How the power of value-addition continues to impact small-scale agripreneurs
No farmer, No food, No future…These are strong sentiments that continues to spread through the airwaves in advocating for more involvement in sustainable agriculture mainly for food security, job-creation, poverty alleviation, economic development, healthy being among other reasons. Sizeable number people are returning back to reignite the lost glory in agriculture although more still need to be done in attracting more youths to these ventures, several strides and transformation have been made among them transmogrifying traditional agriculture to agribusiness giving way to value-addition, modern farming technology, innovation-driven productivity, research and development, agribusiness financing and market access.
With more investment in Information Communication Technology (ICT), these transformational agendas will surely get right down to people changing the perception, providing that much needed knowledge /skills, empowerment to walk the path of feeding the ever growing population presenting massive market opportunity for agripreneurs to optimize.
Modern farmers have increasingly become wiser and are thinking innovation, back of their mind they entirely understand that fixing mind on selling raw agricultural produce fetches raw deal which beats the logic of productivity and sustainability over time. In regards to this, many have embraced call for value-addition and are reaping big in returns, this is commendable and it’s much prudent to highlight the viable job they are doing in order to be an eye opener to other farmers, government authorities, Support groups to streamline their operations and efforts towards ensuring agribusiness profitability, management of post-harvest losses, improving value chains, food security, boosting the market access for the products.
In this article, I’ll put much of the focus on the strides made in banana farming in relations to value-addition and enterprise development. Banana is predominantly grown in parts of Gusii highlands, Meru and Tharaka regions here in Kenya. The farmers in these regions have been a happy lot after realizing that they can actually get more value and products from their raw bananas, many have formed groups and companies as a synergy to take business direction with their farming and improve their livelihoods.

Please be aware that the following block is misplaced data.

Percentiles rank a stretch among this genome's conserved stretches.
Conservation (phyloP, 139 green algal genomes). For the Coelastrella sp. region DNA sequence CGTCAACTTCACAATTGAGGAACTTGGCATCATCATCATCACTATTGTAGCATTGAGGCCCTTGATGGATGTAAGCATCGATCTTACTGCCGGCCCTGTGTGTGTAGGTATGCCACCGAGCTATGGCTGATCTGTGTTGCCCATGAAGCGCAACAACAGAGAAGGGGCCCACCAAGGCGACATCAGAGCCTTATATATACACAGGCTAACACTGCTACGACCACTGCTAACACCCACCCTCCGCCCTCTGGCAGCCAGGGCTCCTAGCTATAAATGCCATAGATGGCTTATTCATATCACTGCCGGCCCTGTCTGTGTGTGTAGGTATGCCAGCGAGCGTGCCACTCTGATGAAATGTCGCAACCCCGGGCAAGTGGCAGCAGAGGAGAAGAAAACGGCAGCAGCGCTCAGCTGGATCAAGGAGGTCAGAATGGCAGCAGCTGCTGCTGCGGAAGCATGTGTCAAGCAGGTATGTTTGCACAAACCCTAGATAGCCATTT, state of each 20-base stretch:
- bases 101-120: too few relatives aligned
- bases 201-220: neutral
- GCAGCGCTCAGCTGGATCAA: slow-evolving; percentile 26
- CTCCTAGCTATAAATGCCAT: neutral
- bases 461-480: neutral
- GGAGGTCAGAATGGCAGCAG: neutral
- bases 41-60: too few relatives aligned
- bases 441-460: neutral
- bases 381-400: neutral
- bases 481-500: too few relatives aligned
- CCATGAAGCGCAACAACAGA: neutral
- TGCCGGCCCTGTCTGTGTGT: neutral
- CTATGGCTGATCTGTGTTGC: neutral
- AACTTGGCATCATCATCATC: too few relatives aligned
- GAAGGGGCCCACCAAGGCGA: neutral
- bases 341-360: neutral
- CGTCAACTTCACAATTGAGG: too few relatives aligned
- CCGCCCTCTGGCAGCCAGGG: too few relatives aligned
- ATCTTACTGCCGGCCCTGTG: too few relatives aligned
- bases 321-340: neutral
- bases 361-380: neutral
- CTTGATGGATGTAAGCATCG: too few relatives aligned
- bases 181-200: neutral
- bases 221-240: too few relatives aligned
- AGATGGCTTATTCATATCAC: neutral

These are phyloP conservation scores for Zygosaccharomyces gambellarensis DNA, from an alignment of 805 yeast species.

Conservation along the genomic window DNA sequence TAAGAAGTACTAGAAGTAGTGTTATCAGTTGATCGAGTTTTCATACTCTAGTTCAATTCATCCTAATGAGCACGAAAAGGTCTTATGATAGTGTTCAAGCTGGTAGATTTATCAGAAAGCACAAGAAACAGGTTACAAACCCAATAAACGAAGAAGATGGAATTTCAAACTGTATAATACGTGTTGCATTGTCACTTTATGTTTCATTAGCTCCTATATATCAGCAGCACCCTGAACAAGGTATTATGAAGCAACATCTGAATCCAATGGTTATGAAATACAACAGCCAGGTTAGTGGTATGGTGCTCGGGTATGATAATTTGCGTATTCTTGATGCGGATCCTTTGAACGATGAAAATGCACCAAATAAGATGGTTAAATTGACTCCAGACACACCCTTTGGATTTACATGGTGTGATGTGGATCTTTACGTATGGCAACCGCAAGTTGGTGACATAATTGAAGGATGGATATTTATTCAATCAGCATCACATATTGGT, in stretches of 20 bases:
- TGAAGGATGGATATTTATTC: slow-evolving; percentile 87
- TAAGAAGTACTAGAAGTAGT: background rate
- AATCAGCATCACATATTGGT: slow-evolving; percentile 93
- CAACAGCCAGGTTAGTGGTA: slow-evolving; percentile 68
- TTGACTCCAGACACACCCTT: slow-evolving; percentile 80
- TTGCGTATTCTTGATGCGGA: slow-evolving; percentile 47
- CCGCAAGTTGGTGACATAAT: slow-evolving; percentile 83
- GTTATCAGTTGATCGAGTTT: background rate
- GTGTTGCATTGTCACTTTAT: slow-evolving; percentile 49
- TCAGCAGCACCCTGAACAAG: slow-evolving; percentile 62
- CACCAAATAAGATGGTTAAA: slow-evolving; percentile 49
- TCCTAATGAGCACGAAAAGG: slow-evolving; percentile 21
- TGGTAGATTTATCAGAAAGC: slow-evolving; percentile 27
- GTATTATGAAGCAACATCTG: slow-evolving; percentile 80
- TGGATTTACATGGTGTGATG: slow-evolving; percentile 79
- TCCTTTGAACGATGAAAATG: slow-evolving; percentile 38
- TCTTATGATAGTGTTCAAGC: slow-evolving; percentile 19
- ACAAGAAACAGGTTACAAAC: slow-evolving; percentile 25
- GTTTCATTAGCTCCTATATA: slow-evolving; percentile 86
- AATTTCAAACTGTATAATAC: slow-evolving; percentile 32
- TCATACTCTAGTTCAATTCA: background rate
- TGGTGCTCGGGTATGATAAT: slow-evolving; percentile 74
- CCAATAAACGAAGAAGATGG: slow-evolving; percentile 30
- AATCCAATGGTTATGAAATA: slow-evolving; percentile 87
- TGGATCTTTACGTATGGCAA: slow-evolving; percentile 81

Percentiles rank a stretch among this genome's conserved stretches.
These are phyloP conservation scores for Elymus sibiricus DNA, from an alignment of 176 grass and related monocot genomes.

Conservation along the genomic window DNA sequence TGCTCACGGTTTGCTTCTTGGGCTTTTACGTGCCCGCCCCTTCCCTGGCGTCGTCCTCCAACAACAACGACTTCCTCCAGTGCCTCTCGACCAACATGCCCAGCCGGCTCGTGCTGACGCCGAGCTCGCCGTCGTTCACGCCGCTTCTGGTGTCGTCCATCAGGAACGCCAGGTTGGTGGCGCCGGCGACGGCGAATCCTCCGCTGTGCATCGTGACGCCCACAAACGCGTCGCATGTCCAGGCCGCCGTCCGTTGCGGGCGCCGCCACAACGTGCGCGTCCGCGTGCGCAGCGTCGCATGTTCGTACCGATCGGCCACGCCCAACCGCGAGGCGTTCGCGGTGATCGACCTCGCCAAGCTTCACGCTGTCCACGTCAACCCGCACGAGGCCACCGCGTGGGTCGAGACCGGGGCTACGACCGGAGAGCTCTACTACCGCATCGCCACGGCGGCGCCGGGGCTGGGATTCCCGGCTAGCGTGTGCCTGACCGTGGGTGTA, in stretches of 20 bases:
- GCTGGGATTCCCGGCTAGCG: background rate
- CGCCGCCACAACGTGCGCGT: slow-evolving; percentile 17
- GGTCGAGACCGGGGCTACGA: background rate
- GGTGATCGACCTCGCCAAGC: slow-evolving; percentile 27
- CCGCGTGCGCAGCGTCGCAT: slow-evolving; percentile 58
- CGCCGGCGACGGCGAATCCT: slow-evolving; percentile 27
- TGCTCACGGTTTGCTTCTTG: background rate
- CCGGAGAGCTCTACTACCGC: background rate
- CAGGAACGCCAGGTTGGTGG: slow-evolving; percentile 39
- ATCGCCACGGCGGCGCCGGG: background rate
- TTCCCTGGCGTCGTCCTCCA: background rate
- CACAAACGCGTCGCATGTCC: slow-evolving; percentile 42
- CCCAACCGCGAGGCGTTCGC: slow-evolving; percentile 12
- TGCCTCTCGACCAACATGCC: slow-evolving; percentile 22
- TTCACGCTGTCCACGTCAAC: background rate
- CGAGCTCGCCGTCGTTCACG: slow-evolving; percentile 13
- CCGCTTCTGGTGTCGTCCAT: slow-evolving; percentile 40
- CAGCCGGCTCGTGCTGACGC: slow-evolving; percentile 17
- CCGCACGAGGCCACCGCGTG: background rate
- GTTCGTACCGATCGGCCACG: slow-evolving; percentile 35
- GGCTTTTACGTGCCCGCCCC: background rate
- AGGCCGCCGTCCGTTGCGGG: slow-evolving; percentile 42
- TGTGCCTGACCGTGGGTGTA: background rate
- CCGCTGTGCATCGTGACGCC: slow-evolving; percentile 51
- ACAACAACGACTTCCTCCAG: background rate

I have recently worked closely with one of the company, Nyangorora banana processors, stationed at KIRDI-Kisii center for agribusiness incubation in Gusii region making it big in agribusiness space and banana value-addition. Started with principle of youth employment and local economic empowerment, it supports close to 500 individuals involved in the banana products value chain. In support of local farmers and evading middle-men exploitation, the company has about 50 contracted farmers in specified collection centers in the region, the pricing of the tissue-culture bananas are based on weight and quality rather than the traditional physical exploitative techniques supported by the bargaining abilities. This is very pleasing as it rewards the farmer’s hardwork and ensures quality production.
The already weighed tissue-culture bananas undergoes extensive quality standards procedure during various processing stages to come up with the unique value-added products such as banana crisps, flour, bread, bun, cakes, wine, juice, jam. In the spirit of zero wastage, the banana peels are dried and milled into flour to be used as chicken feeds. All these products have distinctive nutritious values, better shelf-life and serves wider market base than the raw bananas. This is the power of value addition in play, let me get you into speed with the math on what this is all about, a bunch of a banana of around 80kg has approximately 1,500 banana fingers of variegated weights. Averagely, each banana finger produces banana crisps of Kshs 30, meaning that the entire bunch gives a return of around Kshs 45,000. The whole raw banana bunch in the plantation won’t give a return beyond Kshs 1,500, when you decide to sell it when ripened, single finger is averagely Kshs 5, meaning collectively for the bunch of 1,500 fingers you will realize Kshs 7,500 returns. Which way will you go?
The company’s products under the brand name Ritoke, are distributed in various retail shops, supermarkets, markets, schools, hospitals, gas stations mostly locally around Kisii, Nyamira, Narok, Nairobi and Mombasa regions .They are largely packaged in smaller quantities to meet the customer’s preference. Meeting the market demand and expanding the market base is still a challenge to Nyangorora as well as many other small scale agripreneurs limiting their operational capacities, Having taken right direction in value-addition, they need to be supported and guided consistently so as to realize their goals.
ARTICLE CREDIT: entrepreneurshipclassified